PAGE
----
After probing for this answer through many research projects and my own personal reading, I have come to think that yes, it is worth investing in organic products from a public health perspective – specifically, for the avoidance of very potent synthetic chemicals, such as atrazine, glyphosate, and chlorpyrifos. In the 1930s, J.I. Rodale, inspired by Sir Albert Howard, became interested in an alternative farming method, which ultimately gained traction in the 1970s and 80s as a widespread movement. Rodale, considered the father of the organic movement, preached principles that were far more ecocentric than prevailing industrial methods, prioritizing biodiversity, soil fertility, and the interdependence of all life on Earth over profits and short-term yields. 

 

But, unfortunately, due to the popularity of organic labeling, even this more sustainable farming style has become the victim of industrialization. The chemical-, GMO-, antibiotic-, sludge-free promise is not entirely genuine. Some of the natural chemicals used in organic insecticides and herbicides, such as sodium nitrate, copper sulfate, or zinc phosphide have many of the same drawbacks as synthetic chemicals. Additionally, the manure used as a replacement for fertilizer can come from cows raised on conventional farms, which means the nonbiodegradable antibiotics injected into those cows may leach into organic produce. When “organic” simply becomes input substitution, rather than the holistic, eco-conscious approach advocated by people like Rodale, then it may not offer substantial benefits compared to conventional farming.

 

Moreover, organic does not promise the many other social elements of sustainability. For instance, organic certification does not guarantee equitable working conditions, which becomes a problem on large-scale operations. Federal standards for organic define the farming practice in terms of its ecological and public health impacts, and not those crucial social components. Many organic farmers genuinely feel they cannot afford to pay their workers more than the minimum wage or offer additional benefits of more lucrative industries, such as health insurance and overtime pay, while other industrial organic operations engage in exploiting workers just as any industrial farm. From my own experience, I can attest to the physically demanding, strenuous nature of farming on lower-input fields. While the work is rewarding, it is grueling. The crouching, kneeling, lifting, cutting, and hoeing is taxing on even the most able-bodied farmer, and can even be dangerous in certain fields. Without fair conditions, including reasonable pay, benefits, breaks, safe equipment, and so on, farming leaves much to be desired.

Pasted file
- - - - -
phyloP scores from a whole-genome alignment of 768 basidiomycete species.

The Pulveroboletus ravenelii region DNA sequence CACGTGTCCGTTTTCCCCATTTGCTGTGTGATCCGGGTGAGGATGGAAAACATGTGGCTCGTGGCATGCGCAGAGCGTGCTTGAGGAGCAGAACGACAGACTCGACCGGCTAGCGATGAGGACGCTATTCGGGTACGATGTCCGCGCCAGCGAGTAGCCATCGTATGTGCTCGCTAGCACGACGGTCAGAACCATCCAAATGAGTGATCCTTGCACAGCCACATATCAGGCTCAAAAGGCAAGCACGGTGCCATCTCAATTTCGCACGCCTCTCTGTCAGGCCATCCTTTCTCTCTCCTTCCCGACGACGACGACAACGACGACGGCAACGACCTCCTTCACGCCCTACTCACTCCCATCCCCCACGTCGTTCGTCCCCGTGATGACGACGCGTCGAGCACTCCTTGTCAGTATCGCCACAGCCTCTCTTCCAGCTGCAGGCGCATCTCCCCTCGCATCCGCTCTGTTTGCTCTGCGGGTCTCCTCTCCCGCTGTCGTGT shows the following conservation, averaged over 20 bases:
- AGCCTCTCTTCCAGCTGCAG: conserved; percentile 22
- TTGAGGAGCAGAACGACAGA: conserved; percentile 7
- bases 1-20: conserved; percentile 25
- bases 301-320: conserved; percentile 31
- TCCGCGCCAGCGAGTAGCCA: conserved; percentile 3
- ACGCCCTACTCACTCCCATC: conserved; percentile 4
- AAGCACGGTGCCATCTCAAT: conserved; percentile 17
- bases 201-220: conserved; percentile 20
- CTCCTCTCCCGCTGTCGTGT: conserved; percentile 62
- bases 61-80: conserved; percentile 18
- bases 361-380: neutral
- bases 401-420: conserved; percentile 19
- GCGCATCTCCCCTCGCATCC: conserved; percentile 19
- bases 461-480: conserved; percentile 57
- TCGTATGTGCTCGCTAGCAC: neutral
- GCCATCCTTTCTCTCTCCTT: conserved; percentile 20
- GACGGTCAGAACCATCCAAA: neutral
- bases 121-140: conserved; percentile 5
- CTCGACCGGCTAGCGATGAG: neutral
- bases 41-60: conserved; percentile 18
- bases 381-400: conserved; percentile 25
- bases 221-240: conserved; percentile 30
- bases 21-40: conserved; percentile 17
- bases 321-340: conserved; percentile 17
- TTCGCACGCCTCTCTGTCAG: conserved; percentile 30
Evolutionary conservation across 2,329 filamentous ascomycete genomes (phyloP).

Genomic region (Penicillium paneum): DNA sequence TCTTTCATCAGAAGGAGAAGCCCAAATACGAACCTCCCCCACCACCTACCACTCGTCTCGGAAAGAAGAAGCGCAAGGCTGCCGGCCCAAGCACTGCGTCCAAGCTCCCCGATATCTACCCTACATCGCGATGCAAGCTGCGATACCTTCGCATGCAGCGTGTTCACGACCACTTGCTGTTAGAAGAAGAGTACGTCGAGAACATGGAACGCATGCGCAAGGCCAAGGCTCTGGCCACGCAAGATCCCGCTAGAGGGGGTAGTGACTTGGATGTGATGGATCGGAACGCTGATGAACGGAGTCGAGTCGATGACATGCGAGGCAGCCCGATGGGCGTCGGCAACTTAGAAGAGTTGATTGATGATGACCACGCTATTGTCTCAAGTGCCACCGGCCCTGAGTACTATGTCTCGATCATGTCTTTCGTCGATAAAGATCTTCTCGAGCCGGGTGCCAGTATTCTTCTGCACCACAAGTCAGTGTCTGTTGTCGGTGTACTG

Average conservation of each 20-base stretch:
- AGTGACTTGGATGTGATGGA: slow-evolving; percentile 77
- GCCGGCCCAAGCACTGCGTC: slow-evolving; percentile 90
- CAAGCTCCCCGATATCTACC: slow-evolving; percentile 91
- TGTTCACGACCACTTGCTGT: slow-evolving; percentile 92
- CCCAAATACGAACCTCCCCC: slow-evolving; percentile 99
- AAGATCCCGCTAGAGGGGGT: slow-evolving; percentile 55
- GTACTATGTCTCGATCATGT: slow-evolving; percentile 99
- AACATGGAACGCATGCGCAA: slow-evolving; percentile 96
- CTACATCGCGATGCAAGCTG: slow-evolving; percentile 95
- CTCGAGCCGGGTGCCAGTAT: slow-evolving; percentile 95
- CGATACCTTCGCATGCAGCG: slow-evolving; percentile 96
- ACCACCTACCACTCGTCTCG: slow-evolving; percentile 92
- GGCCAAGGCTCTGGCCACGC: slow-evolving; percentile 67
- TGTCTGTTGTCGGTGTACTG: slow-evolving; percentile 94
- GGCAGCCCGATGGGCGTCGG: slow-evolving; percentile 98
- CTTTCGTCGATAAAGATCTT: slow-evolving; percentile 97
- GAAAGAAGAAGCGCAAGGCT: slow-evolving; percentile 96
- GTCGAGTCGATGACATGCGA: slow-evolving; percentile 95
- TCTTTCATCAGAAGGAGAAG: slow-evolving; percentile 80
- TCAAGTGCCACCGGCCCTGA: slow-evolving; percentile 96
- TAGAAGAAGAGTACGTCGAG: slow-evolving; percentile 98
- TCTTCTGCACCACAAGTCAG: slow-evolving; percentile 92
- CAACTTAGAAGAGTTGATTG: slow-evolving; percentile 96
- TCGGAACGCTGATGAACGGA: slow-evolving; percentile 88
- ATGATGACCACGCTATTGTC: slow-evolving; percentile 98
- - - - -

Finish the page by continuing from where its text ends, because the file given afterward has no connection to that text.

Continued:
Another pillar of sustainability includes the expense of organic for the consumer, prompting critics to dismiss the farming style as only serving an elitist, niche market. However, while acknowledging this lack of access is a serious issue for the food insecure, I have to point out that any alternative to the industrial model is inherently more expensive - although it should not be this way. The government’s disproportionate support for conventional farms coupled with the higher labor demands of alternative farming means that conventionally raised or grown food ingredients are much cheaper. The topic of federal policy will be explored more in the next Chapter Newsletter.

 

Despite these imperfections, organic is the most commercially viable option out on the market right now, that, in my perspective, is a stepping stone to a more complete system of sustainability. While becoming immersed in many principles of the industrial method -- efficiency, specialization, and centralization -- organic still has retained some of Rodale’s initial tenets. 

Regenerative Agriculture: Beyond Organic 

Indeed, many organic farms – certified or not – do go beyond input substitution and incorporate methods that benefit the soil. 

Some farms may even earn the unofficial label of “regenerative,” sometimes referred to as “carbon farming.” Essentially, this relatively new movement of sustainability harkens back to those core principles of stewardship J.I. Rodale and Aldo Leopold advanced. According to scholar Rattan Lal, regenerative agriculture (RA) “is soil-centric rather than seed-centric” and follows the belief that the “health of soil, plants, animals, and humans is one and indivisible.” This approach, in contrast to conventional farming, focuses on obtaining yields in the long-term with minimal dependence on agrochemicals. RA takes on a more intentional, strategic management style, revolving around well-developed scientific concepts of the function of the soil. For instance, farmers may plant cover crops of nitrogen-fixing legumes to encourage the recycling of nutrients.

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Below are some of the most identifiable ecological practices of sustainable agriculture. It is important to remember these methods are not widely used across the country under the corporatized and centralized context of conventional farming, yet many have existed since our ancient ancestors began cultivating crops ten thousand years ago. All of these techniques are part of a holistic, systems-based management style, considering the symbiotic relationships among the soil, microorganisms, plants, animals, and people. This method also importantly takes into account the context of specific geographic regions, as there is no uniform system for all landscapes – the Northeast requires different types of care than the Southwest.